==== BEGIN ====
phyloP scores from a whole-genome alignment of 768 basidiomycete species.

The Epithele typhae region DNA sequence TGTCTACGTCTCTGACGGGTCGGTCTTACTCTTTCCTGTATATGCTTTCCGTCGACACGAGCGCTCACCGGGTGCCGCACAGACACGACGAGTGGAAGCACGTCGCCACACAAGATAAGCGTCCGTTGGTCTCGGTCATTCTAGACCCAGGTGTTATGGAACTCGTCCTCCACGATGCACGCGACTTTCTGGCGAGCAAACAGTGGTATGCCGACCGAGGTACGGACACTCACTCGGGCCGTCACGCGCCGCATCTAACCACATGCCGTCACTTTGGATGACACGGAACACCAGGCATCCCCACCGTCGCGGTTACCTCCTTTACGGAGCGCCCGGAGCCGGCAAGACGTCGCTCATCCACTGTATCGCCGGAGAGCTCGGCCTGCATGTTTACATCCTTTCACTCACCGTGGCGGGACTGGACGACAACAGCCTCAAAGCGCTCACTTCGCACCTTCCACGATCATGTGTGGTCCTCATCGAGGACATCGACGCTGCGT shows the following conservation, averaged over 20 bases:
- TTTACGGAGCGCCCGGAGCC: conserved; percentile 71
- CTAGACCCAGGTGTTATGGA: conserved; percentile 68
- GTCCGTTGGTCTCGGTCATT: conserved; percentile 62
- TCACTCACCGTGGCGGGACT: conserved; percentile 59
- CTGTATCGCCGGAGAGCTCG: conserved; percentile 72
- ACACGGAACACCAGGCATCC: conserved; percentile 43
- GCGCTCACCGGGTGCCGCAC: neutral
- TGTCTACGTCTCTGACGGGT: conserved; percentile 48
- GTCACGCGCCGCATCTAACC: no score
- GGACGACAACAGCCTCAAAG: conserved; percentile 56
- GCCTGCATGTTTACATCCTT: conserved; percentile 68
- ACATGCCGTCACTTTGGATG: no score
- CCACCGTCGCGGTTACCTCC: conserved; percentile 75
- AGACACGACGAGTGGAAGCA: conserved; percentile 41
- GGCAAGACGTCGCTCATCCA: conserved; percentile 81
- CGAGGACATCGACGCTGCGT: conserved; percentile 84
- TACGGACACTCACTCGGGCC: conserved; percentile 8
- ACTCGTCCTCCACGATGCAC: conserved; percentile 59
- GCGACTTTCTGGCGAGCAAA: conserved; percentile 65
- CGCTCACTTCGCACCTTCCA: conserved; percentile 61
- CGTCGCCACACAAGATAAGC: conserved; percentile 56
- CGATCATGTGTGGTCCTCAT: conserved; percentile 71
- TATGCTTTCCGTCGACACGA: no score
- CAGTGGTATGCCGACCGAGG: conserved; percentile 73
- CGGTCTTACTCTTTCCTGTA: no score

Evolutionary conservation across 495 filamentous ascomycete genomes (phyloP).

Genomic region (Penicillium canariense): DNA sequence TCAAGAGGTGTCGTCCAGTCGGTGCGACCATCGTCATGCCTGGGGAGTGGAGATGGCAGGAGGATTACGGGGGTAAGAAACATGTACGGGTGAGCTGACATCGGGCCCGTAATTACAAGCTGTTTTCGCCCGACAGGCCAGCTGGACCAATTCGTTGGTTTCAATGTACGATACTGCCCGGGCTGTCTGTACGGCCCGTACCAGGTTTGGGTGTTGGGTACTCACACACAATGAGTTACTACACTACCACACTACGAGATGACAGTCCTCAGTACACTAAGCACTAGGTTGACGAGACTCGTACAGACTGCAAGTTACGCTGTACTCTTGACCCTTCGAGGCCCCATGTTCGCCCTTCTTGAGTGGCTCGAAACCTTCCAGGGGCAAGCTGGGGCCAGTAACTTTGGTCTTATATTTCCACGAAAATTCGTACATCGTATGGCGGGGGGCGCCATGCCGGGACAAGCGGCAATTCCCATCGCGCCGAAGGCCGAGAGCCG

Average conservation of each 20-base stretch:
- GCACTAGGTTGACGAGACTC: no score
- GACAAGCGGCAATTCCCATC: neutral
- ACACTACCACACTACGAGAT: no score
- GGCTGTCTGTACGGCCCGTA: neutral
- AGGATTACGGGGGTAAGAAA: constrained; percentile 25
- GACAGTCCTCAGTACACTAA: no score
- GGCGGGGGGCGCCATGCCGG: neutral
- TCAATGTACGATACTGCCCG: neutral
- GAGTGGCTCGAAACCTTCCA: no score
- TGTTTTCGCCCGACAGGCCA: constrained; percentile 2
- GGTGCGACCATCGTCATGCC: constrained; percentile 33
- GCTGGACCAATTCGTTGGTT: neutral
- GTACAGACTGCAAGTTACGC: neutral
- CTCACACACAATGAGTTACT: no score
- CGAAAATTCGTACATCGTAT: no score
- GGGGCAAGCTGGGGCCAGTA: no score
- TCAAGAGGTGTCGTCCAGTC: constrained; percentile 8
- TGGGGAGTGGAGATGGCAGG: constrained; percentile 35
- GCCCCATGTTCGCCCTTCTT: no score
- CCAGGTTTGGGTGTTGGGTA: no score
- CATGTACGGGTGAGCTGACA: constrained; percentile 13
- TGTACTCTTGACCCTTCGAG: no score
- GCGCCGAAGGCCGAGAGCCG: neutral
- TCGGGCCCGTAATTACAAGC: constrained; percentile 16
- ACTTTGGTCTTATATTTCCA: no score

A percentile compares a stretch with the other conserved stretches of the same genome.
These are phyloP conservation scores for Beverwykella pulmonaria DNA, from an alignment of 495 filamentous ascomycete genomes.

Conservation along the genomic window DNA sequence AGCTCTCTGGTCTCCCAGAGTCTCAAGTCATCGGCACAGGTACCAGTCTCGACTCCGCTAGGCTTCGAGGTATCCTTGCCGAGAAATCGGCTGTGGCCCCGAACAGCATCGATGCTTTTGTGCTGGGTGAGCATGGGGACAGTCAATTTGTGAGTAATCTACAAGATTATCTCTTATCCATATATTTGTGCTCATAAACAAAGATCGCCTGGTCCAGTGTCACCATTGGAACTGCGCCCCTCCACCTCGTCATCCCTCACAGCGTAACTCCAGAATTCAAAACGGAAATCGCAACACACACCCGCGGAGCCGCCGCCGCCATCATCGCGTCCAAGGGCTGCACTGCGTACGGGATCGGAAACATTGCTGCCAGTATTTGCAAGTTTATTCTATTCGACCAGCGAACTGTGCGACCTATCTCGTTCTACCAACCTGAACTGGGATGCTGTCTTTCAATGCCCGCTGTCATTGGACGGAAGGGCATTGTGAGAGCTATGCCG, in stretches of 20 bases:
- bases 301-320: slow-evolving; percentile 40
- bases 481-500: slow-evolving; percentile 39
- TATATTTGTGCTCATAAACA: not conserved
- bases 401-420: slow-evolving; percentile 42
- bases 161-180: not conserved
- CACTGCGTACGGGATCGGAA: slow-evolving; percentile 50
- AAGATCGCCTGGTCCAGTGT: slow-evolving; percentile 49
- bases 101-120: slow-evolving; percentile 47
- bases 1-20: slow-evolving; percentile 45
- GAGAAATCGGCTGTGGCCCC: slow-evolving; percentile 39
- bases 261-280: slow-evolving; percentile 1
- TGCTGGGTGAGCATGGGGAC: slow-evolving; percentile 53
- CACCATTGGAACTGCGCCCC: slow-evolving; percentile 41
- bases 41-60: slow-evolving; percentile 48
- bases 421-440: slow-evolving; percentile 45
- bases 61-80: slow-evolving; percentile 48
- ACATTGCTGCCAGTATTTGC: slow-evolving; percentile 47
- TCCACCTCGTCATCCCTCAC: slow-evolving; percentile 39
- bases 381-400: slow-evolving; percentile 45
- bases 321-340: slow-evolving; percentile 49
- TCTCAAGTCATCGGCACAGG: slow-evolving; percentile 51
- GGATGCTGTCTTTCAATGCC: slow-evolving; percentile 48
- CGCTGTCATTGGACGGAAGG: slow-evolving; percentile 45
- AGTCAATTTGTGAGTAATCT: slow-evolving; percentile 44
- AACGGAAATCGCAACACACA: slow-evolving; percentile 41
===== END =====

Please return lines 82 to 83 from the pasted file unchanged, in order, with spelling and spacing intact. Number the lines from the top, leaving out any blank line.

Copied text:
- AGTCAATTTGTGAGTAATCT: slow-evolving; percentile 44
- AACGGAAATCGCAACACACA: slow-evolving; percentile 41